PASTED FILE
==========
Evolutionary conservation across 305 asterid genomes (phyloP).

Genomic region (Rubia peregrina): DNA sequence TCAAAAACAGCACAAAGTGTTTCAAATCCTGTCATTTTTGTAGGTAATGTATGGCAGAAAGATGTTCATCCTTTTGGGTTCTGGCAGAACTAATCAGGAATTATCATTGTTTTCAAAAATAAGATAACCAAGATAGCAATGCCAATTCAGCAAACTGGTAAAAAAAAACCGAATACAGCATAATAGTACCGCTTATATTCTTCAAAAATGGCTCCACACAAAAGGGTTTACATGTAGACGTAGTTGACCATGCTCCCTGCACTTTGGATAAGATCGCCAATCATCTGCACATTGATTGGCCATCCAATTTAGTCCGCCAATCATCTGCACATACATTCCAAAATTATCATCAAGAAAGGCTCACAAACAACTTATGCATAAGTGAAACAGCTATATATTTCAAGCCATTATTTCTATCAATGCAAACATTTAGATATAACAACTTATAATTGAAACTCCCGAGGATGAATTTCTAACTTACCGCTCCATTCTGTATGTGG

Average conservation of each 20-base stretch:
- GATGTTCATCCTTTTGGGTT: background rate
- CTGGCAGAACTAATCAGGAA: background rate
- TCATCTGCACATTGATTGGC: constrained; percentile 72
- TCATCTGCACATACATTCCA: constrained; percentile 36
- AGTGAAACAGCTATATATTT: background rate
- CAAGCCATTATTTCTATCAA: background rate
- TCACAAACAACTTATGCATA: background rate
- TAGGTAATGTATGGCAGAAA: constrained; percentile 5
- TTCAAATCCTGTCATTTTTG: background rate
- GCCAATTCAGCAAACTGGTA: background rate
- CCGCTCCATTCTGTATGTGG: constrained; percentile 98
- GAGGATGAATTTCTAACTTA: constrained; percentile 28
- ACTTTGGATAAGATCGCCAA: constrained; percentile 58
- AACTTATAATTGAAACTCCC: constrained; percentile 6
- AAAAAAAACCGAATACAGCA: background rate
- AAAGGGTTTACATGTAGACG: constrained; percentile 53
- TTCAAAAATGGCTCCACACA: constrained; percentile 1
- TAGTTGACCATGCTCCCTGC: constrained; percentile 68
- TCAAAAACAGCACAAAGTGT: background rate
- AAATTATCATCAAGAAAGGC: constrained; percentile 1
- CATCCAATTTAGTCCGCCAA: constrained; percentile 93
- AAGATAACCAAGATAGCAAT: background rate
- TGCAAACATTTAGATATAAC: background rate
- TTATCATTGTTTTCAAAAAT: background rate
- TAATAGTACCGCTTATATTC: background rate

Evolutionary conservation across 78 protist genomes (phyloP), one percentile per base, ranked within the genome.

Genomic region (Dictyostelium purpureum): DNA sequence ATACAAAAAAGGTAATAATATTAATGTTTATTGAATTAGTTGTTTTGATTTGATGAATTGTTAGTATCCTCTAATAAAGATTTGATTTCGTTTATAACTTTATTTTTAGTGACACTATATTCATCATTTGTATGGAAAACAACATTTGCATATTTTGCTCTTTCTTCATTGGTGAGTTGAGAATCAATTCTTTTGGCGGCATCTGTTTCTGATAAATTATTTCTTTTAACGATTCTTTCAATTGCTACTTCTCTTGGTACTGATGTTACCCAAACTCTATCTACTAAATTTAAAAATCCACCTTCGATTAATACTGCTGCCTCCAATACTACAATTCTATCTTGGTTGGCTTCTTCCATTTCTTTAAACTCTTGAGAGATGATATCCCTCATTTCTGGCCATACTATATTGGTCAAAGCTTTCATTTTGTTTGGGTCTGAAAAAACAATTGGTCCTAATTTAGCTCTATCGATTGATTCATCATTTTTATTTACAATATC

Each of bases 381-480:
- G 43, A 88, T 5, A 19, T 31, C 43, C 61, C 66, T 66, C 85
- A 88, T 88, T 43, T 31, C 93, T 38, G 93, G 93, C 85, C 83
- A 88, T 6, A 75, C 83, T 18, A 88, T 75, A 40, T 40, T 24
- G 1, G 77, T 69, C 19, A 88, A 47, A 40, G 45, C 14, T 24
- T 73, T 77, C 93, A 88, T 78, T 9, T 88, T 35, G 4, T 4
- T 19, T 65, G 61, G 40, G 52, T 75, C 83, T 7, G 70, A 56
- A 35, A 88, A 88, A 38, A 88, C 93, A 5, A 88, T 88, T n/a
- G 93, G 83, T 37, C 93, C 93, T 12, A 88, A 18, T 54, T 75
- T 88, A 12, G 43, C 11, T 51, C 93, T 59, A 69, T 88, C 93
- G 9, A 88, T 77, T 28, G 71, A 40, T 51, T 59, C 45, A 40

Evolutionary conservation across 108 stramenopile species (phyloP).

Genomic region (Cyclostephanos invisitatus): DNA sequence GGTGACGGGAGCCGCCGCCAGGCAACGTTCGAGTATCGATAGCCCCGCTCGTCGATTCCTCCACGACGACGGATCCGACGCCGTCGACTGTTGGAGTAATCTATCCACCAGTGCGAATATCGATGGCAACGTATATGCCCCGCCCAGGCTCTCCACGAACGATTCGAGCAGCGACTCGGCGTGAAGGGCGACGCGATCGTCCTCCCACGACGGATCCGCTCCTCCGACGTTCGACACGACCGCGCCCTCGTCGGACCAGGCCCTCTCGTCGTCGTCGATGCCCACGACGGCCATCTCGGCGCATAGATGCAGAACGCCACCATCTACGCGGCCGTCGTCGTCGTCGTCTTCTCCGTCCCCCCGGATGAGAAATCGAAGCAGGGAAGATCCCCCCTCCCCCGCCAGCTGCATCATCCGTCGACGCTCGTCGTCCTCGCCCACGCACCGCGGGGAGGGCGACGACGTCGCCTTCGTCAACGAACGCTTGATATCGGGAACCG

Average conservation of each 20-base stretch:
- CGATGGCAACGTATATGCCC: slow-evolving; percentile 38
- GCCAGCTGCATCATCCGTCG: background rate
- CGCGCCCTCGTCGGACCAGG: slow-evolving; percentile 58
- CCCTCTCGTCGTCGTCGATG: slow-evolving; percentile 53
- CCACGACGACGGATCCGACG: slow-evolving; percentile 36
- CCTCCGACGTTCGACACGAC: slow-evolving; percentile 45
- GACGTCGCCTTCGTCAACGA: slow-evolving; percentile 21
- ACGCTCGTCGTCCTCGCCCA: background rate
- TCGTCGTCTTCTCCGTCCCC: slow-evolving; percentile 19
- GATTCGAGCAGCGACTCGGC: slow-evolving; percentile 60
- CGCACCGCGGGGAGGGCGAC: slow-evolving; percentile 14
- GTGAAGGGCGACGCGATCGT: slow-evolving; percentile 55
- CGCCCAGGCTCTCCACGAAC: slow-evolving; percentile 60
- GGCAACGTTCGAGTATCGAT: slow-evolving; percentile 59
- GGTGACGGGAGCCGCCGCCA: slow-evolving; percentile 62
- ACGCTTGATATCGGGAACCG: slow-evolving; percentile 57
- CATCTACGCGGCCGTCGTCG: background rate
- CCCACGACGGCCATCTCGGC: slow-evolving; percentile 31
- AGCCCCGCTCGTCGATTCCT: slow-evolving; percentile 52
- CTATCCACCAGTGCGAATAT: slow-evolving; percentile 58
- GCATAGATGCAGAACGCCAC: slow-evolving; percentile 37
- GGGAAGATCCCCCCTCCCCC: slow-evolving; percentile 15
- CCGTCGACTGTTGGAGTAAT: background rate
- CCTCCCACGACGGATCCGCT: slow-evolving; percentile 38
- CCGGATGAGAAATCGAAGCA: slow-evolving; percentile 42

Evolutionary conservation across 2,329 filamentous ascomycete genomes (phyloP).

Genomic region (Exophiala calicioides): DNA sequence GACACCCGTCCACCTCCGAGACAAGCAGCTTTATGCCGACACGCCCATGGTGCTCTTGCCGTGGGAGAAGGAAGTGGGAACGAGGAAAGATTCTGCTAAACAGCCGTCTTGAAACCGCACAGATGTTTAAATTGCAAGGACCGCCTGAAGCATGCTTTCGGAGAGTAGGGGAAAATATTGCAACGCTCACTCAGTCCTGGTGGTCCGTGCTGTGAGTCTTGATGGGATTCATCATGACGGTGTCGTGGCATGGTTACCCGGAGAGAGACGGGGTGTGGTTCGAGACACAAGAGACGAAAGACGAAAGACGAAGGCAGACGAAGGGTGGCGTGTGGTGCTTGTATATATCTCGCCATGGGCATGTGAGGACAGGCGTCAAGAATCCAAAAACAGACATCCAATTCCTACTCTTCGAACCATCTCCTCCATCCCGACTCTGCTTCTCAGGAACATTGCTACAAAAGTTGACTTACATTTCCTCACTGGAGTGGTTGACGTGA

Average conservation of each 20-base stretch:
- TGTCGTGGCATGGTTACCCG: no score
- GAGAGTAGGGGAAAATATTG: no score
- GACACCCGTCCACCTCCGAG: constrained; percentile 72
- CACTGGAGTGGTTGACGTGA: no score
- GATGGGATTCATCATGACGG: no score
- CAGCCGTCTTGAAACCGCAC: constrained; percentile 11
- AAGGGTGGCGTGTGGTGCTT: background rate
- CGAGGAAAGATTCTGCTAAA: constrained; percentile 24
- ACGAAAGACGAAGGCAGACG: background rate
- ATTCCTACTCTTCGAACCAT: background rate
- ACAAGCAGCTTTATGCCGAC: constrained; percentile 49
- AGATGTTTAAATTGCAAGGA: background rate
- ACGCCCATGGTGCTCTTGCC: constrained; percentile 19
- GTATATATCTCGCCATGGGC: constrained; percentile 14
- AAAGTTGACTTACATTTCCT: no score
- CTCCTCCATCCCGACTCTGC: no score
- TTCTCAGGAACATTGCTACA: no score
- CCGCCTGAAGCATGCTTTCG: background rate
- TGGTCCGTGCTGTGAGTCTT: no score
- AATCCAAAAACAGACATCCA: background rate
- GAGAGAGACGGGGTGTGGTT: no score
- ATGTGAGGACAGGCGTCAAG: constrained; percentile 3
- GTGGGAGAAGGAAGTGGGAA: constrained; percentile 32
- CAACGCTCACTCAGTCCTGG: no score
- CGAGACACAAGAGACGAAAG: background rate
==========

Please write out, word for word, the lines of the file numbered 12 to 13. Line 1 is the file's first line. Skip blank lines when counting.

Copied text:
- TTCAAATCCTGTCATTTTTG: background rate
- GCCAATTCAGCAAACTGGTA: background rate